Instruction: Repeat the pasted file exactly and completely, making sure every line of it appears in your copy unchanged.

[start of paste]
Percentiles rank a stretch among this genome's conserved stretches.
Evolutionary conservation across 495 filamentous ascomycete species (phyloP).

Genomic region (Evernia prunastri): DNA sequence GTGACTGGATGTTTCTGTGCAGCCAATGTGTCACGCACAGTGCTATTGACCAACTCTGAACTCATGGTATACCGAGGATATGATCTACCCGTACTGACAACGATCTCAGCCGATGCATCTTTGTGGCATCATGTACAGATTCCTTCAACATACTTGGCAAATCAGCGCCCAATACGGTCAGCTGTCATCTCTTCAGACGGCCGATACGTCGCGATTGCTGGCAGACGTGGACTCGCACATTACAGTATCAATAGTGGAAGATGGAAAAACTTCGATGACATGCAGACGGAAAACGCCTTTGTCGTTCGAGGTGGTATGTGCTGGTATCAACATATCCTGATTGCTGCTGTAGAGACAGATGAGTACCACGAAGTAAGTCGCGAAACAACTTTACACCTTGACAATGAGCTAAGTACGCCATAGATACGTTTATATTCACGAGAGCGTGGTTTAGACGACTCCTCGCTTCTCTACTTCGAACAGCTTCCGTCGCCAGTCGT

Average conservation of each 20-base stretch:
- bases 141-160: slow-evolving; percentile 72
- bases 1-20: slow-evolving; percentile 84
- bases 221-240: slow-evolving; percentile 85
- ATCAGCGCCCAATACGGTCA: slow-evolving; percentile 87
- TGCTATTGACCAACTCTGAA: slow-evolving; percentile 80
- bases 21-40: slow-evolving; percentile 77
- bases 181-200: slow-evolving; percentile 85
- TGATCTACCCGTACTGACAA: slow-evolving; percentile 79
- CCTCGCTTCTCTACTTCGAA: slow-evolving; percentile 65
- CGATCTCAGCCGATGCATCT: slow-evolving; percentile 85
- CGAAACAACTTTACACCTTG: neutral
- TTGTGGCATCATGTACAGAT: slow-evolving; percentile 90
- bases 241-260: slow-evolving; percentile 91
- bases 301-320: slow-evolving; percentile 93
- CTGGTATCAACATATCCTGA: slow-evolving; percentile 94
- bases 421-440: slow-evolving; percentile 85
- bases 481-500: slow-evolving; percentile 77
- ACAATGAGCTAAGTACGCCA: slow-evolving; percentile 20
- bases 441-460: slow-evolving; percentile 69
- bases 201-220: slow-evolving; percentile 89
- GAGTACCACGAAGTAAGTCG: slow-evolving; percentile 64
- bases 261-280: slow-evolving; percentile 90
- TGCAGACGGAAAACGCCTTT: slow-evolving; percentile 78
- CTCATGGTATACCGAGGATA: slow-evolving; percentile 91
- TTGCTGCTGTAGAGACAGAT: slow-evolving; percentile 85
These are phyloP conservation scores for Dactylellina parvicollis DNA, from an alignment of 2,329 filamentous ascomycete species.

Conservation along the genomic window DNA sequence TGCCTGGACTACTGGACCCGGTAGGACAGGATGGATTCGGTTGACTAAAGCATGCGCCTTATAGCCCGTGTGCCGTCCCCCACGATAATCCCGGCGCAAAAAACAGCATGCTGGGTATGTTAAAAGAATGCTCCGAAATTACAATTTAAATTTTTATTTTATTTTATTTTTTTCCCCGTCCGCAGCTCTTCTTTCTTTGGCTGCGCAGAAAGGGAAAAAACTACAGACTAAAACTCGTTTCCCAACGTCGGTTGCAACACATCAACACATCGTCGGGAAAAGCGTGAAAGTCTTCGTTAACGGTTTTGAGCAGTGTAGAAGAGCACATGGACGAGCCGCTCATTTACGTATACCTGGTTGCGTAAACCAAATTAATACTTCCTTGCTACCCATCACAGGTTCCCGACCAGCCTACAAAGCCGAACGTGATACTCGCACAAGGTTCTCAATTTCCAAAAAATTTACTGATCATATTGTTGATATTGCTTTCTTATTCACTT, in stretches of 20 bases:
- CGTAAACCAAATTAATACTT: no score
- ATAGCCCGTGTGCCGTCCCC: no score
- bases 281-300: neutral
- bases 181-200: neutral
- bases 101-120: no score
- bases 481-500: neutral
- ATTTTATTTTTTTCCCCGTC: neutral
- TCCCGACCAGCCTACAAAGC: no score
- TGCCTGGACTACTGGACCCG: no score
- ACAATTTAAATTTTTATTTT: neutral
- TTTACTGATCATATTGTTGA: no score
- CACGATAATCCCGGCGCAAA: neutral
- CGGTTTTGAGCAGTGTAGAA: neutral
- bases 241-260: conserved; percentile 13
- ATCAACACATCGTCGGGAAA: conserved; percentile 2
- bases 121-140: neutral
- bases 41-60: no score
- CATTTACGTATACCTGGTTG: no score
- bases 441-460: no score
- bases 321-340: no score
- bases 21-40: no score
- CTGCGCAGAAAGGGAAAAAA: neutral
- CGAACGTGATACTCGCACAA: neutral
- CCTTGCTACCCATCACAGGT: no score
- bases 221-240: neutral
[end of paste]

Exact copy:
Percentiles rank a stretch among this genome's conserved stretches.
Evolutionary conservation across 495 filamentous ascomycete species (phyloP).

Genomic region (Evernia prunastri): DNA sequence GTGACTGGATGTTTCTGTGCAGCCAATGTGTCACGCACAGTGCTATTGACCAACTCTGAACTCATGGTATACCGAGGATATGATCTACCCGTACTGACAACGATCTCAGCCGATGCATCTTTGTGGCATCATGTACAGATTCCTTCAACATACTTGGCAAATCAGCGCCCAATACGGTCAGCTGTCATCTCTTCAGACGGCCGATACGTCGCGATTGCTGGCAGACGTGGACTCGCACATTACAGTATCAATAGTGGAAGATGGAAAAACTTCGATGACATGCAGACGGAAAACGCCTTTGTCGTTCGAGGTGGTATGTGCTGGTATCAACATATCCTGATTGCTGCTGTAGAGACAGATGAGTACCACGAAGTAAGTCGCGAAACAACTTTACACCTTGACAATGAGCTAAGTACGCCATAGATACGTTTATATTCACGAGAGCGTGGTTTAGACGACTCCTCGCTTCTCTACTTCGAACAGCTTCCGTCGCCAGTCGT

Average conservation of each 20-base stretch:
- bases 141-160: slow-evolving; percentile 72
- bases 1-20: slow-evolving; percentile 84
- bases 221-240: slow-evolving; percentile 85
- ATCAGCGCCCAATACGGTCA: slow-evolving; percentile 87
- TGCTATTGACCAACTCTGAA: slow-evolving; percentile 80
- bases 21-40: slow-evolving; percentile 77
- bases 181-200: slow-evolving; percentile 85
- TGATCTACCCGTACTGACAA: slow-evolving; percentile 79
- CCTCGCTTCTCTACTTCGAA: slow-evolving; percentile 65
- CGATCTCAGCCGATGCATCT: slow-evolving; percentile 85
- CGAAACAACTTTACACCTTG: neutral
- TTGTGGCATCATGTACAGAT: slow-evolving; percentile 90
- bases 241-260: slow-evolving; percentile 91
- bases 301-320: slow-evolving; percentile 93
- CTGGTATCAACATATCCTGA: slow-evolving; percentile 94
- bases 421-440: slow-evolving; percentile 85
- bases 481-500: slow-evolving; percentile 77
- ACAATGAGCTAAGTACGCCA: slow-evolving; percentile 20
- bases 441-460: slow-evolving; percentile 69
- bases 201-220: slow-evolving; percentile 89
- GAGTACCACGAAGTAAGTCG: slow-evolving; percentile 64
- bases 261-280: slow-evolving; percentile 90
- TGCAGACGGAAAACGCCTTT: slow-evolving; percentile 78
- CTCATGGTATACCGAGGATA: slow-evolving; percentile 91
- TTGCTGCTGTAGAGACAGAT: slow-evolving; percentile 85
These are phyloP conservation scores for Dactylellina parvicollis DNA, from an alignment of 2,329 filamentous ascomycete species.

Conservation along the genomic window DNA sequence TGCCTGGACTACTGGACCCGGTAGGACAGGATGGATTCGGTTGACTAAAGCATGCGCCTTATAGCCCGTGTGCCGTCCCCCACGATAATCCCGGCGCAAAAAACAGCATGCTGGGTATGTTAAAAGAATGCTCCGAAATTACAATTTAAATTTTTATTTTATTTTATTTTTTTCCCCGTCCGCAGCTCTTCTTTCTTTGGCTGCGCAGAAAGGGAAAAAACTACAGACTAAAACTCGTTTCCCAACGTCGGTTGCAACACATCAACACATCGTCGGGAAAAGCGTGAAAGTCTTCGTTAACGGTTTTGAGCAGTGTAGAAGAGCACATGGACGAGCCGCTCATTTACGTATACCTGGTTGCGTAAACCAAATTAATACTTCCTTGCTACCCATCACAGGTTCCCGACCAGCCTACAAAGCCGAACGTGATACTCGCACAAGGTTCTCAATTTCCAAAAAATTTACTGATCATATTGTTGATATTGCTTTCTTATTCACTT, in stretches of 20 bases:
- CGTAAACCAAATTAATACTT: no score
- ATAGCCCGTGTGCCGTCCCC: no score
- bases 281-300: neutral
- bases 181-200: neutral
- bases 101-120: no score
- bases 481-500: neutral
- ATTTTATTTTTTTCCCCGTC: neutral
- TCCCGACCAGCCTACAAAGC: no score
- TGCCTGGACTACTGGACCCG: no score
- ACAATTTAAATTTTTATTTT: neutral
- TTTACTGATCATATTGTTGA: no score
- CACGATAATCCCGGCGCAAA: neutral
- CGGTTTTGAGCAGTGTAGAA: neutral
- bases 241-260: conserved; percentile 13
- ATCAACACATCGTCGGGAAA: conserved; percentile 2
- bases 121-140: neutral
- bases 41-60: no score
- CATTTACGTATACCTGGTTG: no score
- bases 441-460: no score
- bases 321-340: no score
- bases 21-40: no score
- CTGCGCAGAAAGGGAAAAAA: neutral
- CGAACGTGATACTCGCACAA: neutral
- CCTTGCTACCCATCACAGGT: no score
- bases 221-240: neutral